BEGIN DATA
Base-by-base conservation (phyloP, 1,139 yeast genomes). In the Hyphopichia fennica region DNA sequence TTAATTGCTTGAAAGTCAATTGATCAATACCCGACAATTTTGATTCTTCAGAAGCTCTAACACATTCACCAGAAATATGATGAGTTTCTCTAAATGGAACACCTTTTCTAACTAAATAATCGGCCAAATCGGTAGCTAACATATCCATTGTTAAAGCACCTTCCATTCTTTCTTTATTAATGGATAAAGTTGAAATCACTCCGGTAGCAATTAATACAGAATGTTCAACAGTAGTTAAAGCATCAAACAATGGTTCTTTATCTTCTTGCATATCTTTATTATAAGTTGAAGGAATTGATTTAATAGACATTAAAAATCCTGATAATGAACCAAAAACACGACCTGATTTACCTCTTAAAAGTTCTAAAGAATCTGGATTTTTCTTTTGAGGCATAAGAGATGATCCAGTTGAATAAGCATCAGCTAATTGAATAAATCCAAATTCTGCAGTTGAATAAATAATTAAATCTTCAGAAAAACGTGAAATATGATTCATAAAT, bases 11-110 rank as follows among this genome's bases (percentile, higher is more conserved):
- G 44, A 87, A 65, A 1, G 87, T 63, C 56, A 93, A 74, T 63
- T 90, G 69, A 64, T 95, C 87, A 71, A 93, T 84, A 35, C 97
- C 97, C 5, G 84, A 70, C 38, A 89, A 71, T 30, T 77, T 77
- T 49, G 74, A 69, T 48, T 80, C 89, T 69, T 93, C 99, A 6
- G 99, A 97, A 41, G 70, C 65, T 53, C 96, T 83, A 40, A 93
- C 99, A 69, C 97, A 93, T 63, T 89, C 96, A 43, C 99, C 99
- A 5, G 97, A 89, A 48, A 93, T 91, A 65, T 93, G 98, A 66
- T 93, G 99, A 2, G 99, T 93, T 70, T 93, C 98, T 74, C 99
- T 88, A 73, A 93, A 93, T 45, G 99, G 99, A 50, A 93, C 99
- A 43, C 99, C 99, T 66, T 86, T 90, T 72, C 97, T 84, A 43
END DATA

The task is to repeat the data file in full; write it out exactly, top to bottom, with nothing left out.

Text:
Base-by-base conservation (phyloP, 1,139 yeast genomes). In the Hyphopichia fennica region DNA sequence TTAATTGCTTGAAAGTCAATTGATCAATACCCGACAATTTTGATTCTTCAGAAGCTCTAACACATTCACCAGAAATATGATGAGTTTCTCTAAATGGAACACCTTTTCTAACTAAATAATCGGCCAAATCGGTAGCTAACATATCCATTGTTAAAGCACCTTCCATTCTTTCTTTATTAATGGATAAAGTTGAAATCACTCCGGTAGCAATTAATACAGAATGTTCAACAGTAGTTAAAGCATCAAACAATGGTTCTTTATCTTCTTGCATATCTTTATTATAAGTTGAAGGAATTGATTTAATAGACATTAAAAATCCTGATAATGAACCAAAAACACGACCTGATTTACCTCTTAAAAGTTCTAAAGAATCTGGATTTTTCTTTTGAGGCATAAGAGATGATCCAGTTGAATAAGCATCAGCTAATTGAATAAATCCAAATTCTGCAGTTGAATAAATAATTAAATCTTCAGAAAAACGTGAAATATGATTCATAAAT, bases 11-110 rank as follows among this genome's bases (percentile, higher is more conserved):
- G 44, A 87, A 65, A 1, G 87, T 63, C 56, A 93, A 74, T 63
- T 90, G 69, A 64, T 95, C 87, A 71, A 93, T 84, A 35, C 97
- C 97, C 5, G 84, A 70, C 38, A 89, A 71, T 30, T 77, T 77
- T 49, G 74, A 69, T 48, T 80, C 89, T 69, T 93, C 99, A 6
- G 99, A 97, A 41, G 70, C 65, T 53, C 96, T 83, A 40, A 93
- C 99, A 69, C 97, A 93, T 63, T 89, C 96, A 43, C 99, C 99
- A 5, G 97, A 89, A 48, A 93, T 91, A 65, T 93, G 98, A 66
- T 93, G 99, A 2, G 99, T 93, T 70, T 93, C 98, T 74, C 99
- T 88, A 73, A 93, A 93, T 45, G 99, G 99, A 50, A 93, C 99
- A 43, C 99, C 99, T 66, T 86, T 90, T 72, C 97, T 84, A 43